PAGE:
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North Stander: Football’s return has been dull, dull, dull... but proves the importance of fans

PUBLISHED: 17:00 22 June 2020

Liverpool's Jordan Henderson (left) and manager Jurgen Klopp leave the pitch after their 0-0 draw with Everton. Picture: PA

Liverpool's Jordan Henderson (left) and manager Jurgen Klopp leave the pitch after their 0-0 draw with Everton. Picture: PA

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North Stander, Terry Hunt, looks at the return of football and the lessons officials should learn from it.

Liverpool and Everton played out a 0-0 draw on Sunday evening. Picture: PALiverpool and Everton played out a 0-0 draw on Sunday evening. Picture: PA

How much have you enjoyed the return of top-flight football? I think the answer for most of us has been “not a lot,” as the late Paul Daniels would have quipped.

Hasn’t it been dreadfully dull, dull, dull? I watched the much anticipated Merseyside derby on Sunday evening, and can honestly say that seeing the emulsion dry would have been more exciting.

Can you believe it? A dull Merseyside derby, almost completely lacking in excitement - has that ever happened before?

In desperation, I’ve subscribed to a Spanish football TV channel, so I can admire the thrilling skills of Lionel Messi, the greatest player on the planet. I have to say, even the little magician has been rather underwhelming.

Advertising boards and stands are sprayed with disinfectant during half time during the Newcastle v Sheffield United game on Sunday. Picture: PAAdvertising boards and stands are sprayed with disinfectant during half time during the Newcastle v Sheffield United game on Sunday. Picture: PA

So, what’s missing? Don’t all shout at once - it’s ruddy obvious, isn’t it? Without us, the fans, football is a pale, insipid version of the sport we all know and love.

Without the passion generated by supporters, games resemble glorified training sessions. Players do what they’ve been taught by their coaches, but they play it oh-so-safe. Don’t make a mistake is clearly the watchword.

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Normally, the atmosphere and passion created by the fans push the players on to raise their performance to another level, leaving the training field way behind. They try things, they risk making mistakes in their search for that crucial, game-defining moment of skill. They are as one with the supporters. That’s what makes football the thrilling spectacle it can so often be.

Chelsea came from behind to beat Aston Villa on Sunday. Picture: PAChelsea came from behind to beat Aston Villa on Sunday. Picture: PA

One of the oldest debates in football is about whether the players drive the fans on, or vice versa. Well, I think we know the answer now. Without supporters in the stadium, the players retreat into their shells. Even the most sublimely talented, like Messi, and the soon-to-be-champions Liverpool players. Suddenly, they look rather humdrum, rather ordinary.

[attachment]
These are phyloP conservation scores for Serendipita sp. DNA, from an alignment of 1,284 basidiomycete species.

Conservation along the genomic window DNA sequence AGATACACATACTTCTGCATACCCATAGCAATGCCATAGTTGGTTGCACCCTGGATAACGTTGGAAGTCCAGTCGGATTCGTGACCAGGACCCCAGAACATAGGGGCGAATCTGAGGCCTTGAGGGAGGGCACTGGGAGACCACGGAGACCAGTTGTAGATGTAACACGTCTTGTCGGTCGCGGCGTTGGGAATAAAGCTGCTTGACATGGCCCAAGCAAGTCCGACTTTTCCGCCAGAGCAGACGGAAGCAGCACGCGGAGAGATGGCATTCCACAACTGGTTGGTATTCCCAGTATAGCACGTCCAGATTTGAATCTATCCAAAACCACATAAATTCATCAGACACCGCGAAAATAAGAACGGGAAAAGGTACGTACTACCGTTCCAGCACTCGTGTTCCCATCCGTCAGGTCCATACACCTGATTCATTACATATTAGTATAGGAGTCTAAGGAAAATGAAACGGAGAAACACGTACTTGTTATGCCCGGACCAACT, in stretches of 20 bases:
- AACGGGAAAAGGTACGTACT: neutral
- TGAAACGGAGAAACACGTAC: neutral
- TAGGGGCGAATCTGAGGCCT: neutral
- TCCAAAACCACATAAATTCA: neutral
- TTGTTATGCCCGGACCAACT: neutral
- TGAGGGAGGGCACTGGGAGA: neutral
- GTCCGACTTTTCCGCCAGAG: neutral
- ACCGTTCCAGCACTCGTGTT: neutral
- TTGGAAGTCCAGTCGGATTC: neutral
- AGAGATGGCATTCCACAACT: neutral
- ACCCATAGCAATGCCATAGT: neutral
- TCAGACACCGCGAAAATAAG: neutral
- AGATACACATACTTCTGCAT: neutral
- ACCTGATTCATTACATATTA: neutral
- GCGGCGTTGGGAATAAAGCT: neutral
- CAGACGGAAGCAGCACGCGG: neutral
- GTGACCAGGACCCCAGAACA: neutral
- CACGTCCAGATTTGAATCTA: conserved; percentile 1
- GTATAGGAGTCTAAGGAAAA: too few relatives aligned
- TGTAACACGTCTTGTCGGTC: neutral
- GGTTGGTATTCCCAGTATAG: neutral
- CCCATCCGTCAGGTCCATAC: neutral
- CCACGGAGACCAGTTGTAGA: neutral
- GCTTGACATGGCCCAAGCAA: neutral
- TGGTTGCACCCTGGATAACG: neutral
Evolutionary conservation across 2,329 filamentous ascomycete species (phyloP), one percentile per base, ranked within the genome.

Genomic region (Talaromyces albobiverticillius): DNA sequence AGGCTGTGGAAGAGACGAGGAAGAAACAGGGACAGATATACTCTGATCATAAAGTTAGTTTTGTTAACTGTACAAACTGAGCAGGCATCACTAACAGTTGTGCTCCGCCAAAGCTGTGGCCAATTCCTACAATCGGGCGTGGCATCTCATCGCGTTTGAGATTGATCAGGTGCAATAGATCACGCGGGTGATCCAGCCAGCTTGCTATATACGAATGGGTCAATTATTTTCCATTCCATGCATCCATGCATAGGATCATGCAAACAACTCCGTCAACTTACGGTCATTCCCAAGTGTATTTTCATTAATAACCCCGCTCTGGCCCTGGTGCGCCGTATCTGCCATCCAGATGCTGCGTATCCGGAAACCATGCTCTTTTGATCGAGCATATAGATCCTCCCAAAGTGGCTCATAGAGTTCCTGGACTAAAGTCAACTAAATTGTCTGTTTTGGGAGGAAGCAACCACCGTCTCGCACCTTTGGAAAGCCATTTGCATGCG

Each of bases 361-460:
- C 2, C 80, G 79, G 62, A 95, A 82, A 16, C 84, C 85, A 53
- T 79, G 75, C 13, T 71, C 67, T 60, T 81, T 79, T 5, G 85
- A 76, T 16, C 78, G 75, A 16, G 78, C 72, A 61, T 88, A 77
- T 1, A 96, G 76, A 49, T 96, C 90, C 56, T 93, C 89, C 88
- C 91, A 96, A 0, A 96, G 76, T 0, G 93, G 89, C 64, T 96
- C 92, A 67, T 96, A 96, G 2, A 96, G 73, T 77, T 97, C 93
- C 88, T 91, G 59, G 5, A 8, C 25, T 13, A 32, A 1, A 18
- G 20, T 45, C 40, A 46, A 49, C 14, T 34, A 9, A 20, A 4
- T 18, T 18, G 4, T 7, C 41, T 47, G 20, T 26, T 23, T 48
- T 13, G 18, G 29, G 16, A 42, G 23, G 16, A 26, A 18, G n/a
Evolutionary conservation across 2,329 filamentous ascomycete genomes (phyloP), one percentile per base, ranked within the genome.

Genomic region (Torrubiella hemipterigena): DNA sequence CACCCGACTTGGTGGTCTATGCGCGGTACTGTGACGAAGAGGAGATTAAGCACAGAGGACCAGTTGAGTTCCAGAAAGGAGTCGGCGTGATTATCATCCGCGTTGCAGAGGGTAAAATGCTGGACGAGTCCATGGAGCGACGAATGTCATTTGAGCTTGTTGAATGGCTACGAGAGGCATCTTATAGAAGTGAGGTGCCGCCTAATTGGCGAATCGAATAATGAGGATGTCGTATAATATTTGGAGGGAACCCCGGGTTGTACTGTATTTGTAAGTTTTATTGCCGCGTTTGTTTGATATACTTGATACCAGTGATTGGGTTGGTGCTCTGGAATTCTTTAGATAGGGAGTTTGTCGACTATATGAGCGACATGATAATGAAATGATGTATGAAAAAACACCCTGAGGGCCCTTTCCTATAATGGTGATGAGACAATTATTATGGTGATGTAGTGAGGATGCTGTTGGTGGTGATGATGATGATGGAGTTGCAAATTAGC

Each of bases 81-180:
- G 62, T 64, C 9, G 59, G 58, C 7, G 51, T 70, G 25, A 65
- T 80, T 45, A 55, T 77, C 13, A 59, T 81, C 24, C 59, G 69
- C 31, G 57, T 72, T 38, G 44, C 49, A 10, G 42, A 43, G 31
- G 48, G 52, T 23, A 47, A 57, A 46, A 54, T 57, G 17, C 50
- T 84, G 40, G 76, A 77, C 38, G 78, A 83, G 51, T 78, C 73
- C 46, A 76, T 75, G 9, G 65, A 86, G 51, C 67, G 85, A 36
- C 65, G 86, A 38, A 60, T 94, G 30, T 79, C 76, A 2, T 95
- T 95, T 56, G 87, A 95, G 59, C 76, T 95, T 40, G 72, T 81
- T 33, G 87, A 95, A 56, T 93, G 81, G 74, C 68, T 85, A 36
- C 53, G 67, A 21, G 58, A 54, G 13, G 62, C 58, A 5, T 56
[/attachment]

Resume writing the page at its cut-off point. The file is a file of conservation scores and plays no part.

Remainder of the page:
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I really hope the people who run our national sport learn a big lesson from this very strange situation, which has been created in the most awful of circumstances.

As I’ve said before, football hasn’t always had the best track record of taking care of its most important asset - the fans.

Premier League football is being played in front of empty stands. Picture: PAPremier League football is being played in front of empty stands. Picture: PA

At the top level, as TV cash and other sources of revenue have outgrown money taken on the gate, I have heard people talk about the supporters being increasingly irrelevant, certainly financially.

Well, I hope this dreadfully dull, behind closed doors situation has given the footballing hierarchy a kick up the proverbial. Without the supporters, without the atmosphere and the passion they generate, football as a “product” (dreadful word...) loses everything which attracts the big money. It is anaemic, insipid - and dreadfully, dreadfully dull!

Of course, the truth has always been that, with no fans, football is absolutely nothing. Supporters are the beating heart of every football club in the world, from Manchester United and Barcelona all the way to local Suffolk teams plying their trade in front of a few dozen loyalists.

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Club owners come and go, as do managers, and players. But the supporters are there forever. Genuine fans stick with their beloved club for life. I’ve watched Ipswich Town since 1968, when the team included players like Ken Hancock, Tommy Carroll, Billy Houghton and Bill Baxter. They were my first footballing heroes.

Many decades have passed since then, bringing some unforgettable seasons, quite a few thrills, some heartbreak and, yes, quite a lot of dross! Hundreds of players have come and gone, as have a dozen or so managers. But I’m still there, as are thousands of other loyalists for whom supporting Ipswich Town is an important part of life which will never change, irrespective of how well, or badly, things are going on the pitch.

The truth is, the fans ARE the club they support. As I said before, they are the beating heart, the passion, the vital ingredient which transforms it from a colourless business to the thrilling spectacle it can so often be.

So, a plea to those who run our national sport. I hope what you’ve witnessed in the last week or has convinced you that supporters are the most important part of football. Without them, our national sport is absolutely nothing.

So, when you’re making your plans, please make sure you put the passionate, ever-loyal supporters where they deserve to be in football’s list of priorities. Right at the very top!


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